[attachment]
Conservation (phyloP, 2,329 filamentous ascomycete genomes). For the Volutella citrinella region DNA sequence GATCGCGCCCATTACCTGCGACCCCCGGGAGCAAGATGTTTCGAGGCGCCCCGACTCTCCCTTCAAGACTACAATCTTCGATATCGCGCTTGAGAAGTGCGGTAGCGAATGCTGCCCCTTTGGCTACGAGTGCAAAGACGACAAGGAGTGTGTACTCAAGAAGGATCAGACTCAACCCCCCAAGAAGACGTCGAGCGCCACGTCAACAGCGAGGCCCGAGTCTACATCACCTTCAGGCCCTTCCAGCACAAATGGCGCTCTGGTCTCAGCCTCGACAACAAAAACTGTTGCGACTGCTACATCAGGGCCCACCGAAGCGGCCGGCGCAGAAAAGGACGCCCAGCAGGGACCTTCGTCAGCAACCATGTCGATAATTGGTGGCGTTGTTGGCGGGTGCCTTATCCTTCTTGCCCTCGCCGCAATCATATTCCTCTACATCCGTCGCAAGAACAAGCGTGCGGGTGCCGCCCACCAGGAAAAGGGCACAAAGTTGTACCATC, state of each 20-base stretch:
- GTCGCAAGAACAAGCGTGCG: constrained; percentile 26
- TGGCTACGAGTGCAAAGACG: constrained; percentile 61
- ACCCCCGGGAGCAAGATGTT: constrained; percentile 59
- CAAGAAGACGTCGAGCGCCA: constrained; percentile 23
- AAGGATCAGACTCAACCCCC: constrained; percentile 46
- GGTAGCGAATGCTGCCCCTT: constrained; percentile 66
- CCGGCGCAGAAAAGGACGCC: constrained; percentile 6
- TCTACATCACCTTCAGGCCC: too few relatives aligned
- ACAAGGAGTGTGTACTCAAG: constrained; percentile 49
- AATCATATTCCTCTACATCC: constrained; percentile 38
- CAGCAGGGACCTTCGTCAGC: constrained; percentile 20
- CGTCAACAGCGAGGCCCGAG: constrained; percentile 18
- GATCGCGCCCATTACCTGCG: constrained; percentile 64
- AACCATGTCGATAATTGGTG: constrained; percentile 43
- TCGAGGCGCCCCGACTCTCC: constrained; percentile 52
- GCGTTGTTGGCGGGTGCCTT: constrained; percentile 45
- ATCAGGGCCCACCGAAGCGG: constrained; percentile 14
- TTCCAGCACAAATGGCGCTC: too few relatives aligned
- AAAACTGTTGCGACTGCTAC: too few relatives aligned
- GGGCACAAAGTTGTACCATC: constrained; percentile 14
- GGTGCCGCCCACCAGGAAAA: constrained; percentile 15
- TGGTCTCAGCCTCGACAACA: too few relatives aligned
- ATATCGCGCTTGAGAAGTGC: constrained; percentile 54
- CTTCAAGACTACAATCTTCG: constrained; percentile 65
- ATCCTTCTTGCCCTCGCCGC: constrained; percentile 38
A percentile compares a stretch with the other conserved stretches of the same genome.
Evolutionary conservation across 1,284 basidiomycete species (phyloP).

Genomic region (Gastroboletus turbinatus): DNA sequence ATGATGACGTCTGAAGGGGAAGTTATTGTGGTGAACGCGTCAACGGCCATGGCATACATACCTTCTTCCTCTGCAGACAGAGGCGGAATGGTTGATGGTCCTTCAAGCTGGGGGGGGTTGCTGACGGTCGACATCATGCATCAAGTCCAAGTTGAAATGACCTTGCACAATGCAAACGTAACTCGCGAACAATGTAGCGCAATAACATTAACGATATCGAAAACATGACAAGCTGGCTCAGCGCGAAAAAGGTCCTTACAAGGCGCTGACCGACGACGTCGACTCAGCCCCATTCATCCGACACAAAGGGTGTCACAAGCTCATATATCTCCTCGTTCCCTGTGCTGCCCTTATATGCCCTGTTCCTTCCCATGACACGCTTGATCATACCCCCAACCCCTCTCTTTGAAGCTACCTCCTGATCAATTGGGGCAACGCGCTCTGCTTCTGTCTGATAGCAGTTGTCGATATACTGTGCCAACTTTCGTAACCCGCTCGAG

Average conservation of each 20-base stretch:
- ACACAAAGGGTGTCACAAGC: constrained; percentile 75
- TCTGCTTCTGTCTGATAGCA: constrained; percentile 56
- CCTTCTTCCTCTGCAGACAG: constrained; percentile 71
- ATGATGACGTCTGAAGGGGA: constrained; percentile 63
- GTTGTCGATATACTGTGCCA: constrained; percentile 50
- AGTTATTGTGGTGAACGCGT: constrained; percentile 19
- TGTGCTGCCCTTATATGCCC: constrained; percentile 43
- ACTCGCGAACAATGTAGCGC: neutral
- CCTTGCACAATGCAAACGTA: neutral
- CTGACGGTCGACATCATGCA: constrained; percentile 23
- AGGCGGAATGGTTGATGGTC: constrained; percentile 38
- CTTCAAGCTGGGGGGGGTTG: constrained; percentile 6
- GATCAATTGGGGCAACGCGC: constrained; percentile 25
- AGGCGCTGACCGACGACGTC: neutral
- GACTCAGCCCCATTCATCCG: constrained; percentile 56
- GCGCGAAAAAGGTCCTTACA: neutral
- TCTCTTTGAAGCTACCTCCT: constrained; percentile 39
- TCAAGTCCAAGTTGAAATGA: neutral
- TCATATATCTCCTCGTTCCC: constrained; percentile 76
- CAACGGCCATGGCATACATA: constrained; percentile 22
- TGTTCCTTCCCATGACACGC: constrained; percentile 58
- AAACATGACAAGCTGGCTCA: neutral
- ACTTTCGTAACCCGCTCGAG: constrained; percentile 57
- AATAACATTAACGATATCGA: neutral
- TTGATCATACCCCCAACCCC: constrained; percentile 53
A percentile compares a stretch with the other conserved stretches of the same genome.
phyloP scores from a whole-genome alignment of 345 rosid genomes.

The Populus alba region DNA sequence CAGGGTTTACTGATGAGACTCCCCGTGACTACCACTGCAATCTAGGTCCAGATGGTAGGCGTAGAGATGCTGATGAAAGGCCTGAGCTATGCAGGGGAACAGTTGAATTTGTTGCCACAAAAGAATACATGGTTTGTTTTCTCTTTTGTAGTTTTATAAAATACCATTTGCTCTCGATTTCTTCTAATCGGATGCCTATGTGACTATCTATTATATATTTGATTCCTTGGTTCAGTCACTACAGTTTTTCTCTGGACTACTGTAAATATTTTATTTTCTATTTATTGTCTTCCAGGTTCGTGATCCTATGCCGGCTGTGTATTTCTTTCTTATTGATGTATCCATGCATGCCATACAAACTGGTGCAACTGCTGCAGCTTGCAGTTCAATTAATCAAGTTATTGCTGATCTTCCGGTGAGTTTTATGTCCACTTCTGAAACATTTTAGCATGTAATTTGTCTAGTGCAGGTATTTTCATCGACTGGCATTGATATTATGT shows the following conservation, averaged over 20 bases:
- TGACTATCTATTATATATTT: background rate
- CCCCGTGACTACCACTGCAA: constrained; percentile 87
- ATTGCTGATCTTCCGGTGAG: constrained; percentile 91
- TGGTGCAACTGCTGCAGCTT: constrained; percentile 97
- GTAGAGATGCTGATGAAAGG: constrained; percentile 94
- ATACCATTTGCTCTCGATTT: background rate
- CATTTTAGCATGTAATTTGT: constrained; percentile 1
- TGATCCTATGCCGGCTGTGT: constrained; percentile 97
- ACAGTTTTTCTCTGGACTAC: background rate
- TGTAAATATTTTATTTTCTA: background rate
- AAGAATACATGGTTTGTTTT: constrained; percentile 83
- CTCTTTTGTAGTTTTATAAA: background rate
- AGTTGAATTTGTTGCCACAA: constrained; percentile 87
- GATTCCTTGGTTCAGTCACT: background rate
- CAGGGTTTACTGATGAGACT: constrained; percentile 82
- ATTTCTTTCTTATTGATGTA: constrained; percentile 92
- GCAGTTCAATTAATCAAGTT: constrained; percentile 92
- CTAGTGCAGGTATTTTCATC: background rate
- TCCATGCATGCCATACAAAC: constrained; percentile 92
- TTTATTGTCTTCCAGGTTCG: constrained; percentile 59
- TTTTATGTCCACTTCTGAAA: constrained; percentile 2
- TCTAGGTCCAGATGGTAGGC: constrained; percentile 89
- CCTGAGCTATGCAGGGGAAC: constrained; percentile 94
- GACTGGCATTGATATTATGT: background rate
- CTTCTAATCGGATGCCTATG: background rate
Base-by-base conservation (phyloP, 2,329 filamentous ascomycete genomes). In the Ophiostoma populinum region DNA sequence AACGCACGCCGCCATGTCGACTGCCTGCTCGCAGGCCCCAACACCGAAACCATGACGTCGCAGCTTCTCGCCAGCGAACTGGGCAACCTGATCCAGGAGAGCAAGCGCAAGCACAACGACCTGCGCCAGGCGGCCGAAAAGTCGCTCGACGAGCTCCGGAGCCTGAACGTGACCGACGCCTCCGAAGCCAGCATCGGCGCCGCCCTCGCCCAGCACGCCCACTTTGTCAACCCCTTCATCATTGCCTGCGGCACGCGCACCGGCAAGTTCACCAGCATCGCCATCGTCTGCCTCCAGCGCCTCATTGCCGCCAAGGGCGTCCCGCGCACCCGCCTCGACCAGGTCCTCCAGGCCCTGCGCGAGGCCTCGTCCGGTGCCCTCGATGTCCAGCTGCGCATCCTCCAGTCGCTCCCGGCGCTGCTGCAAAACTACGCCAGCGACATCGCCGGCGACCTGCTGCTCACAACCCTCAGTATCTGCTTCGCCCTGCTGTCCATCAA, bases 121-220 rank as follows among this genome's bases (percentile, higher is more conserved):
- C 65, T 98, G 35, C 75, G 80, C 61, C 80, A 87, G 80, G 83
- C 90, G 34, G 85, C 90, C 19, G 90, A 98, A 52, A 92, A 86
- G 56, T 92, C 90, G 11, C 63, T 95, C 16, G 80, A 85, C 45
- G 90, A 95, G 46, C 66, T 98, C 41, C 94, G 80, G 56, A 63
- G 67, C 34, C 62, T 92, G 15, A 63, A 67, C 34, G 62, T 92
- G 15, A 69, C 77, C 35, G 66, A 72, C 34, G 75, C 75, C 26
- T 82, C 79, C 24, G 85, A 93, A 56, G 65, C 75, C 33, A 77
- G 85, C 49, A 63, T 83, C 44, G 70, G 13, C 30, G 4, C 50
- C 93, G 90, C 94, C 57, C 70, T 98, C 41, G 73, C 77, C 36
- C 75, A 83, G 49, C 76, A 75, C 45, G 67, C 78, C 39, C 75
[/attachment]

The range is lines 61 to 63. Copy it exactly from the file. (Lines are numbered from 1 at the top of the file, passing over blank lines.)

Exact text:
- ATTGCTGATCTTCCGGTGAG: constrained; percentile 91
- TGGTGCAACTGCTGCAGCTT: constrained; percentile 97
- GTAGAGATGCTGATGAAAGG: constrained; percentile 94